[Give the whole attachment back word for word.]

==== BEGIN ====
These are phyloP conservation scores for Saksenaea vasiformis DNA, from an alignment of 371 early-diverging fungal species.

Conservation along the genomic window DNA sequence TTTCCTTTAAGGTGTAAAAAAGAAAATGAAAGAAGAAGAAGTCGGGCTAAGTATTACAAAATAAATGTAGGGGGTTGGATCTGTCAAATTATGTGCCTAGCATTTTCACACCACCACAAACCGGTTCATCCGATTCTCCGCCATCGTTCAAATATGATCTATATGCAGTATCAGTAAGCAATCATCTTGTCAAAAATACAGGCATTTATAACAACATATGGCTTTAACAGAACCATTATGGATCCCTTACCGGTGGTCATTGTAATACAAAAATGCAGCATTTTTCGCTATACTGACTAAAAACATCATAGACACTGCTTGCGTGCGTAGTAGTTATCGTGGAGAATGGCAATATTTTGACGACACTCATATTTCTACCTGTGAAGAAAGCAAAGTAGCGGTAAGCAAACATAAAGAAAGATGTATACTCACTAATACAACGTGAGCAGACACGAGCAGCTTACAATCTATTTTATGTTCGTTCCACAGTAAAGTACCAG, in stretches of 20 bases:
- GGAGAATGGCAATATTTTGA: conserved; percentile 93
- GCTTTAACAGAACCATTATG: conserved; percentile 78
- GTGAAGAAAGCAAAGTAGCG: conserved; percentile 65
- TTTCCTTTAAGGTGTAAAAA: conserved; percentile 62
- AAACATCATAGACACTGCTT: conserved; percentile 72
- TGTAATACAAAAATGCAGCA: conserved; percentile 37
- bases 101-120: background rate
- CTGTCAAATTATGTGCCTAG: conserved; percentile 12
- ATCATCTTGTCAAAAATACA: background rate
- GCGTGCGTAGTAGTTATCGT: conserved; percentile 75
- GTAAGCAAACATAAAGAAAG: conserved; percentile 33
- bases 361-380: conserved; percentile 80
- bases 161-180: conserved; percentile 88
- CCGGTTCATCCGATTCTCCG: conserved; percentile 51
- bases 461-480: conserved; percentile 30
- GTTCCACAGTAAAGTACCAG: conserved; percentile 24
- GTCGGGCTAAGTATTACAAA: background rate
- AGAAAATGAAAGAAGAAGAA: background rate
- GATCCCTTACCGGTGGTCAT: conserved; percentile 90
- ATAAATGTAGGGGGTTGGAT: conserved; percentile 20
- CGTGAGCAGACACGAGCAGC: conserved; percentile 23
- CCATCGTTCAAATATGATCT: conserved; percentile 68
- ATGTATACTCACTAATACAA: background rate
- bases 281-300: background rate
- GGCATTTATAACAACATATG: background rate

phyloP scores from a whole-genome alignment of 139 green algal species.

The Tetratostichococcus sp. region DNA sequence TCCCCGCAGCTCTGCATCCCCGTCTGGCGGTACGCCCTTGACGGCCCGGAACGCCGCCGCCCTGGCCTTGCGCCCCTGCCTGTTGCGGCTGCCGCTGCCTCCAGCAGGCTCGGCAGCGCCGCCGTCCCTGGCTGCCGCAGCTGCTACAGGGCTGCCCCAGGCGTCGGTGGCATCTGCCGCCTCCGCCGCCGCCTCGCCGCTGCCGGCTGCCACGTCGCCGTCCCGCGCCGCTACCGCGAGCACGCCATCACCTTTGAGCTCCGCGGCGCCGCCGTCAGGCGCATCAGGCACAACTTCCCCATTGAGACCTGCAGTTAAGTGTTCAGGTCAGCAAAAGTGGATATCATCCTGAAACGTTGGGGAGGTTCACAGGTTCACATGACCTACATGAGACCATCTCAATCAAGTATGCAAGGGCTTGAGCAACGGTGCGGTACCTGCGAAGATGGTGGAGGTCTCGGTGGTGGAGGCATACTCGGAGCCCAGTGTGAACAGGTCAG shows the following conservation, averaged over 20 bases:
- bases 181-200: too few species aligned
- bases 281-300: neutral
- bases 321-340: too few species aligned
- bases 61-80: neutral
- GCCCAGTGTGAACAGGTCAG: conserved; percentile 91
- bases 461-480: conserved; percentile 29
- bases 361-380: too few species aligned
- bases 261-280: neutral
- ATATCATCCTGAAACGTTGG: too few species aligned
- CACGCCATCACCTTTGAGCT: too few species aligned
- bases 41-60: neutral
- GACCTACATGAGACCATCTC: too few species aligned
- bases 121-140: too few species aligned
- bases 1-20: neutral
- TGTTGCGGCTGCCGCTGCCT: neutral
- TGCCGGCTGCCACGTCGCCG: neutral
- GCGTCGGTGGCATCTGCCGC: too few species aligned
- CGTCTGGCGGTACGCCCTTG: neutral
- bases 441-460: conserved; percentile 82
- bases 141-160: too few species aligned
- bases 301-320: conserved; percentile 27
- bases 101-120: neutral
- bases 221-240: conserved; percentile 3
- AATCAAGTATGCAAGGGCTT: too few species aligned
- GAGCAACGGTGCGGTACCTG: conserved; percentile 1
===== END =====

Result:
These are phyloP conservation scores for Saksenaea vasiformis DNA, from an alignment of 371 early-diverging fungal species.

Conservation along the genomic window DNA sequence TTTCCTTTAAGGTGTAAAAAAGAAAATGAAAGAAGAAGAAGTCGGGCTAAGTATTACAAAATAAATGTAGGGGGTTGGATCTGTCAAATTATGTGCCTAGCATTTTCACACCACCACAAACCGGTTCATCCGATTCTCCGCCATCGTTCAAATATGATCTATATGCAGTATCAGTAAGCAATCATCTTGTCAAAAATACAGGCATTTATAACAACATATGGCTTTAACAGAACCATTATGGATCCCTTACCGGTGGTCATTGTAATACAAAAATGCAGCATTTTTCGCTATACTGACTAAAAACATCATAGACACTGCTTGCGTGCGTAGTAGTTATCGTGGAGAATGGCAATATTTTGACGACACTCATATTTCTACCTGTGAAGAAAGCAAAGTAGCGGTAAGCAAACATAAAGAAAGATGTATACTCACTAATACAACGTGAGCAGACACGAGCAGCTTACAATCTATTTTATGTTCGTTCCACAGTAAAGTACCAG, in stretches of 20 bases:
- GGAGAATGGCAATATTTTGA: conserved; percentile 93
- GCTTTAACAGAACCATTATG: conserved; percentile 78
- GTGAAGAAAGCAAAGTAGCG: conserved; percentile 65
- TTTCCTTTAAGGTGTAAAAA: conserved; percentile 62
- AAACATCATAGACACTGCTT: conserved; percentile 72
- TGTAATACAAAAATGCAGCA: conserved; percentile 37
- bases 101-120: background rate
- CTGTCAAATTATGTGCCTAG: conserved; percentile 12
- ATCATCTTGTCAAAAATACA: background rate
- GCGTGCGTAGTAGTTATCGT: conserved; percentile 75
- GTAAGCAAACATAAAGAAAG: conserved; percentile 33
- bases 361-380: conserved; percentile 80
- bases 161-180: conserved; percentile 88
- CCGGTTCATCCGATTCTCCG: conserved; percentile 51
- bases 461-480: conserved; percentile 30
- GTTCCACAGTAAAGTACCAG: conserved; percentile 24
- GTCGGGCTAAGTATTACAAA: background rate
- AGAAAATGAAAGAAGAAGAA: background rate
- GATCCCTTACCGGTGGTCAT: conserved; percentile 90
- ATAAATGTAGGGGGTTGGAT: conserved; percentile 20
- CGTGAGCAGACACGAGCAGC: conserved; percentile 23
- CCATCGTTCAAATATGATCT: conserved; percentile 68
- ATGTATACTCACTAATACAA: background rate
- bases 281-300: background rate
- GGCATTTATAACAACATATG: background rate

phyloP scores from a whole-genome alignment of 139 green algal species.

The Tetratostichococcus sp. region DNA sequence TCCCCGCAGCTCTGCATCCCCGTCTGGCGGTACGCCCTTGACGGCCCGGAACGCCGCCGCCCTGGCCTTGCGCCCCTGCCTGTTGCGGCTGCCGCTGCCTCCAGCAGGCTCGGCAGCGCCGCCGTCCCTGGCTGCCGCAGCTGCTACAGGGCTGCCCCAGGCGTCGGTGGCATCTGCCGCCTCCGCCGCCGCCTCGCCGCTGCCGGCTGCCACGTCGCCGTCCCGCGCCGCTACCGCGAGCACGCCATCACCTTTGAGCTCCGCGGCGCCGCCGTCAGGCGCATCAGGCACAACTTCCCCATTGAGACCTGCAGTTAAGTGTTCAGGTCAGCAAAAGTGGATATCATCCTGAAACGTTGGGGAGGTTCACAGGTTCACATGACCTACATGAGACCATCTCAATCAAGTATGCAAGGGCTTGAGCAACGGTGCGGTACCTGCGAAGATGGTGGAGGTCTCGGTGGTGGAGGCATACTCGGAGCCCAGTGTGAACAGGTCAG shows the following conservation, averaged over 20 bases:
- bases 181-200: too few species aligned
- bases 281-300: neutral
- bases 321-340: too few species aligned
- bases 61-80: neutral
- GCCCAGTGTGAACAGGTCAG: conserved; percentile 91
- bases 461-480: conserved; percentile 29
- bases 361-380: too few species aligned
- bases 261-280: neutral
- ATATCATCCTGAAACGTTGG: too few species aligned
- CACGCCATCACCTTTGAGCT: too few species aligned
- bases 41-60: neutral
- GACCTACATGAGACCATCTC: too few species aligned
- bases 121-140: too few species aligned
- bases 1-20: neutral
- TGTTGCGGCTGCCGCTGCCT: neutral
- TGCCGGCTGCCACGTCGCCG: neutral
- GCGTCGGTGGCATCTGCCGC: too few species aligned
- CGTCTGGCGGTACGCCCTTG: neutral
- bases 441-460: conserved; percentile 82
- bases 141-160: too few species aligned
- bases 301-320: conserved; percentile 27
- bases 101-120: neutral
- bases 221-240: conserved; percentile 3
- AATCAAGTATGCAAGGGCTT: too few species aligned
- GAGCAACGGTGCGGTACCTG: conserved; percentile 1